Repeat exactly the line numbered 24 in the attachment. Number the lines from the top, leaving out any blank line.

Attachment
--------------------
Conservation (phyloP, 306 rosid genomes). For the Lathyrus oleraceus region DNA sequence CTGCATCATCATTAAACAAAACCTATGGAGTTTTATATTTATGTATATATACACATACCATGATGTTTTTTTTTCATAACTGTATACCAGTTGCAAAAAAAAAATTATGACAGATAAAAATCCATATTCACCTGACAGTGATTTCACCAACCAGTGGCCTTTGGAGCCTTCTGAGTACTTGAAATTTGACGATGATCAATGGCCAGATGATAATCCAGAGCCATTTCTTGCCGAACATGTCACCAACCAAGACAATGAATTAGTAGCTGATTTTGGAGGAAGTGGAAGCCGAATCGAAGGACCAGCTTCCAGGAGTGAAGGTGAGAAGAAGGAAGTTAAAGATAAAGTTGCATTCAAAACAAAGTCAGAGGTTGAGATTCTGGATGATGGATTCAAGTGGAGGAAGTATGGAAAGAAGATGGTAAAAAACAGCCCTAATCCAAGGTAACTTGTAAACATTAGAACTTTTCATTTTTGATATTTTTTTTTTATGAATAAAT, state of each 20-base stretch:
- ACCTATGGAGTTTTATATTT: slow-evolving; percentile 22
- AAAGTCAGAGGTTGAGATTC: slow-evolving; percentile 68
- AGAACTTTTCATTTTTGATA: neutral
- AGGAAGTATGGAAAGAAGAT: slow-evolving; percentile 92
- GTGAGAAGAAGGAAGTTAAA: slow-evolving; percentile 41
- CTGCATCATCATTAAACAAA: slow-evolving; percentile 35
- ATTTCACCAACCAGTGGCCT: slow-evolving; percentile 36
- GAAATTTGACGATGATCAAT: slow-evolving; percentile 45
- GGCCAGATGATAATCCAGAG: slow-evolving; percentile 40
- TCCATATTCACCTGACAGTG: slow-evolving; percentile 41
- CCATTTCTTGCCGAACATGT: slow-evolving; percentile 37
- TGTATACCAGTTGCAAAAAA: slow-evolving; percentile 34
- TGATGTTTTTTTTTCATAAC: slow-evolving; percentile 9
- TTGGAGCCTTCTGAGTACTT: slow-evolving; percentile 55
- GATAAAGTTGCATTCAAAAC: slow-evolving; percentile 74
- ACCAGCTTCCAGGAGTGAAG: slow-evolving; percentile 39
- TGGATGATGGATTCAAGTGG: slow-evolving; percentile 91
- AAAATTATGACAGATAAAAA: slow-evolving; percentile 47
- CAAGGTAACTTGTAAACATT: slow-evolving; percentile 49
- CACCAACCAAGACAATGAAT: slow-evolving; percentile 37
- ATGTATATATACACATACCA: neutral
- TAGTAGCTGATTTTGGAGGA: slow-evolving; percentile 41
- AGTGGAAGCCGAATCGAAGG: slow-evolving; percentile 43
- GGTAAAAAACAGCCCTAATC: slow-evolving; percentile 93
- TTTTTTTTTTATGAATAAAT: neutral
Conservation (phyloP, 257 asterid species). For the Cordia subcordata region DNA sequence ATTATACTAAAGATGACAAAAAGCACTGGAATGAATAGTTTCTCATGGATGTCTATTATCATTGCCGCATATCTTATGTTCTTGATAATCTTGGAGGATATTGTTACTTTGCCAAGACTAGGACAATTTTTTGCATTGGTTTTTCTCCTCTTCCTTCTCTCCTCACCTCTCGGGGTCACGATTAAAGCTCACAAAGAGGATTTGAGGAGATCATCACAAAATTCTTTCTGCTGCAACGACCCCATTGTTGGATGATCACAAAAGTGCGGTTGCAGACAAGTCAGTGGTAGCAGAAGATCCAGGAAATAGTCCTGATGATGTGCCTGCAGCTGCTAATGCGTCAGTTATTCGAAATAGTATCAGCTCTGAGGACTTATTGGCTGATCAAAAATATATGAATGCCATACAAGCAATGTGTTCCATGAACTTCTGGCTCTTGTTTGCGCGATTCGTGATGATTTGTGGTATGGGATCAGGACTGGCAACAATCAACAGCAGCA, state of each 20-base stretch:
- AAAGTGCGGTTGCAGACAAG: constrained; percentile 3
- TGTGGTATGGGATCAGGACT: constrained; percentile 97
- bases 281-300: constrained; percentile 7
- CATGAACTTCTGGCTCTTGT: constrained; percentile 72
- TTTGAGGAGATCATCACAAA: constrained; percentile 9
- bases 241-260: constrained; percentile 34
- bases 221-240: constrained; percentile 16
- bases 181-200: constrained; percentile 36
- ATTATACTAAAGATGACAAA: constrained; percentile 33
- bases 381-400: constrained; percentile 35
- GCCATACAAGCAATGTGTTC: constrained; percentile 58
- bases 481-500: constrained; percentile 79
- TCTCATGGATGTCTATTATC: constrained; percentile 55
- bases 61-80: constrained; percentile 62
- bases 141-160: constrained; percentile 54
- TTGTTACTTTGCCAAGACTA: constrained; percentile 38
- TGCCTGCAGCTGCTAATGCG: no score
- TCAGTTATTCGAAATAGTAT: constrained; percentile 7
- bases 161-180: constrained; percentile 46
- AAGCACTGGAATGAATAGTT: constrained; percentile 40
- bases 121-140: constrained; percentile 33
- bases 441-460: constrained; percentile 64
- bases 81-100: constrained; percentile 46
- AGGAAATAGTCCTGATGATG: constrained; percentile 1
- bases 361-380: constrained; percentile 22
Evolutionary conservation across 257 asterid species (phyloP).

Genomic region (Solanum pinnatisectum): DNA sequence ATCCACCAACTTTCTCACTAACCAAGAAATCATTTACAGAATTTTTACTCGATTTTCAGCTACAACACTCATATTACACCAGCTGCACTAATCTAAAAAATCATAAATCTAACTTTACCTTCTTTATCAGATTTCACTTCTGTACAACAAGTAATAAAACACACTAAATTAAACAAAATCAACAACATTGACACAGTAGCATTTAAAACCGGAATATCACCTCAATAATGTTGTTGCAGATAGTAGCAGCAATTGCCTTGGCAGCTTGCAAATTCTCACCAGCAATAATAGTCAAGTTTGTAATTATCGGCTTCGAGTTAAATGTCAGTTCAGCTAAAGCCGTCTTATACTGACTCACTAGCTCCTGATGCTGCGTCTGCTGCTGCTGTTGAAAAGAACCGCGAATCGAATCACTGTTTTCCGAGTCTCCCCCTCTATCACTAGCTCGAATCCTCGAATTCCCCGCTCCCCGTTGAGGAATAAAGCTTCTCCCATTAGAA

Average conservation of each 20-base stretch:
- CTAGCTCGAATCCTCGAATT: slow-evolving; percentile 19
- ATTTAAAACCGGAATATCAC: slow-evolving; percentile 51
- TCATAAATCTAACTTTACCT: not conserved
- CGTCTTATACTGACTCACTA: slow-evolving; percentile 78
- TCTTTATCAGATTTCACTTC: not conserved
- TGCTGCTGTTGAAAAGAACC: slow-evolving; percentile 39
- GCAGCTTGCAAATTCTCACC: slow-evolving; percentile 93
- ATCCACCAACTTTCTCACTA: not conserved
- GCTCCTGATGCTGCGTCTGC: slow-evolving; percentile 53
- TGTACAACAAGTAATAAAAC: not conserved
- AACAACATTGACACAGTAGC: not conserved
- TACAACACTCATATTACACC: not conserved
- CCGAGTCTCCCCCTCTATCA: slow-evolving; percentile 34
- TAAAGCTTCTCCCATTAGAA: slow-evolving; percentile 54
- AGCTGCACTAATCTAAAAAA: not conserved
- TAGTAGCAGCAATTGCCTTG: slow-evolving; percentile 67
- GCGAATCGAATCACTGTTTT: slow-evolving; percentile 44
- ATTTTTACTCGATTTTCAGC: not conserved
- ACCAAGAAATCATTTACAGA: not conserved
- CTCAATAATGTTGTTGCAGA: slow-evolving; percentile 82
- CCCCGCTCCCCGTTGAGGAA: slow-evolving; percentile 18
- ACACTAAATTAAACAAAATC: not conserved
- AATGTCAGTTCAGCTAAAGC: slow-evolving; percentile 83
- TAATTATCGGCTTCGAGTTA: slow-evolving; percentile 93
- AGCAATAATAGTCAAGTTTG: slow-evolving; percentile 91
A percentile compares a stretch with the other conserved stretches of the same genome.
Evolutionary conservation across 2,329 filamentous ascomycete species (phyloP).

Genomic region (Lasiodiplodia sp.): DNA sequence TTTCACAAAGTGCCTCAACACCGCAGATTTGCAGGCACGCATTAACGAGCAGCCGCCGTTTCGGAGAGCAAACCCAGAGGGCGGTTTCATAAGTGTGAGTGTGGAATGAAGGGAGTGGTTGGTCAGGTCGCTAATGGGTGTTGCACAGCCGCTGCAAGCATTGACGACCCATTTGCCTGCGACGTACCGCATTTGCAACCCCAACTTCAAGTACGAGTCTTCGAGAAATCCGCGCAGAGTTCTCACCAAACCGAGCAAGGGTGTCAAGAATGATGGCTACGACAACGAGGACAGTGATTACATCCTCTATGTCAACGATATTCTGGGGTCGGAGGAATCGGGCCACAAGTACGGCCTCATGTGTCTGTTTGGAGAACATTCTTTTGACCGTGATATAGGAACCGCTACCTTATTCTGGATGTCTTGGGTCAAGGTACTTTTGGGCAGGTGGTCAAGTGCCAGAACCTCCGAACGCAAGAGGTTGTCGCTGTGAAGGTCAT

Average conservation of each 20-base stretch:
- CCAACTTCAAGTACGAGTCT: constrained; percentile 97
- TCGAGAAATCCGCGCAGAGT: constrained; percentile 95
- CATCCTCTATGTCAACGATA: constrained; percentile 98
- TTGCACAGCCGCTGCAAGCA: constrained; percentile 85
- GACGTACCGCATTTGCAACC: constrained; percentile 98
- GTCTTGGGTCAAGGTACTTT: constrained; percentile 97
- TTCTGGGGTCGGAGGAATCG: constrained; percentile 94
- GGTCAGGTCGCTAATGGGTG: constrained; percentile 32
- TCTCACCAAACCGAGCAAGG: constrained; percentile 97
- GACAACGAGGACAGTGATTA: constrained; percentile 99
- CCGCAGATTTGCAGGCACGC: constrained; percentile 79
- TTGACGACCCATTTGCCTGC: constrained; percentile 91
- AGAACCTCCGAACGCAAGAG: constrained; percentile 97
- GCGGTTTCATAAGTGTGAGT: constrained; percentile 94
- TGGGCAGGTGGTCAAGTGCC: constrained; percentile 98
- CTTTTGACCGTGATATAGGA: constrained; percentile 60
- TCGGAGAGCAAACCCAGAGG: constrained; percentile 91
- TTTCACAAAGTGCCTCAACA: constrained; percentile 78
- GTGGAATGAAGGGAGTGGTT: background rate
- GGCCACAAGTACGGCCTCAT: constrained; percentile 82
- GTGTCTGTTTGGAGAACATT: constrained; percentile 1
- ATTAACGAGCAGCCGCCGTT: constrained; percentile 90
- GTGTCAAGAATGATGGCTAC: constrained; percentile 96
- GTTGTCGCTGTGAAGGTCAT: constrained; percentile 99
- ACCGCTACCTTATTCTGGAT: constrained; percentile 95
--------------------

- AGTGGAAGCCGAATCGAAGG: slow-evolving; percentile 43